Obstacle Course

21 thoughts on “Obstacle Course”

  1. I’m a retired special ed teacher and in my profession Universal Design for Living was well known and practical. It’s pretty well known around the world. So if the powers that be are familiar with it and are concerned, they would not be putting street lamps in the
    middle of walking, wheelchair, baby buggy etc sidewalk areas. Makes sense.

    1. I would have expected that Americans with Disabilities Act would prohibit something as boneheaded as a lamp in the middle of a sidewalk. Apparently common sense isn’t always sufficient.

      1. ADA compliance is not proactive generally, especially when the funding source and implementers don’t know and/or care. But when an activist and/or shyster decides to sue because of clear noncompliance, those poles will get moved very quickly.

        1. I had an accident that resulted in my spending several months in a wheelchair. And if I came away from that experience with one observation, it’s that the people who implement ADA compliance are not themselves handicapped. One example — I’d use a bathroom stall for a wheelchair, but then I couldn’t wash my hands because the piping below the sinks would prevent me from getting close enough to the faucet.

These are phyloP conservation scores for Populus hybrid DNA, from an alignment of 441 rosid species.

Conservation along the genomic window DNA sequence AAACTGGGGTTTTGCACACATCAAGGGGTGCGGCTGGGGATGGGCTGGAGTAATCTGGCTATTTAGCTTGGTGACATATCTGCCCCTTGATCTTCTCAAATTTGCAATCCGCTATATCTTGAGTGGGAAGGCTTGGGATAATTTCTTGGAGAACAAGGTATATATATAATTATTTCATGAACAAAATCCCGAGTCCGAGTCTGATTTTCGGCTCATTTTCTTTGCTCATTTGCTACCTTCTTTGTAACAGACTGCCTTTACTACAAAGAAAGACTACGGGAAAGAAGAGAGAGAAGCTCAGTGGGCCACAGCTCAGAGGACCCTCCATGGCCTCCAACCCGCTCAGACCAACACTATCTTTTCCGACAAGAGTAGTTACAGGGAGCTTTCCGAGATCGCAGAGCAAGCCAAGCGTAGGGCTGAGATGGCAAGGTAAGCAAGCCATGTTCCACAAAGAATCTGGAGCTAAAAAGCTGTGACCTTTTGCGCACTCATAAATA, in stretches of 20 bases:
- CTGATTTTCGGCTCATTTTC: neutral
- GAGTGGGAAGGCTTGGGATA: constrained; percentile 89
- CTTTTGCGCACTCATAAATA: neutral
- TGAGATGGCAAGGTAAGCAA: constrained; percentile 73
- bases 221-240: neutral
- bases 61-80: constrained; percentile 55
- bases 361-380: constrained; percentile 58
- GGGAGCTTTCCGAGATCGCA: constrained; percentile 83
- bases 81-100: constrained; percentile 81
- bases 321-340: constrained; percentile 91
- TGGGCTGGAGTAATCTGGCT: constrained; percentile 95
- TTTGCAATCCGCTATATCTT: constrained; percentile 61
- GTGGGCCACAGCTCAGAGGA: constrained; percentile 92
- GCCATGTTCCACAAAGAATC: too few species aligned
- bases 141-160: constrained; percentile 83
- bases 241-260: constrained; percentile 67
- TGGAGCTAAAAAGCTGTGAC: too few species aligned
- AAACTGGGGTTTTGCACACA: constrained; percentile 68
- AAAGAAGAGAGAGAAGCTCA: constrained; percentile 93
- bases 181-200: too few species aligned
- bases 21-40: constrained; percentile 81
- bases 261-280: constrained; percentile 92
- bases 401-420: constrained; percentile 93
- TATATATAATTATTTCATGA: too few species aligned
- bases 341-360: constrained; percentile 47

2. Why is this so ridiculously much harder here in the US compared to elsewhere in the world. My wife’s family is from Santiago Chile. A middle income country comparable to say Poland so about half as wealthy as the US. Here is my brother-in-law’s street in a middle class neighborhood in Santiago. Decent sidewalks, walkable streets, protected bike lands with these unique diagonal curbs. Nothing is particulary fancy or expensive. Everything works. Kids walk to school, people walk to the subway or market. Despite all the apartments, people manage to life without on-street parking on major streets. It’s all just normal. Compared to the ridiculousness that is Atlanta:


    1. I would suggest that countries with less money have no choice but to use public and private funds more carefully. The US is (temporarily) rich enough to piss away money on crap.

    2. It’s always eye-opening that the walkable lifestyle that people pay a fortune for today in the US tends to just be the norm in less prosperous places, from pueblos in Spain, to English villages. It’s ironic that in a country as huge as the US, we still have a scarcity of space – human scale space. Or perhaps it’s not ironic at all.

    3. 1. Americans want everything because they’re rich enough to have it. (temporarily, like Johnny said)
      2. They think as individuals, so they’re “having everything” ends up clashing with their neighbors and that generally means majority rules no matter if it’s a bad or good idea.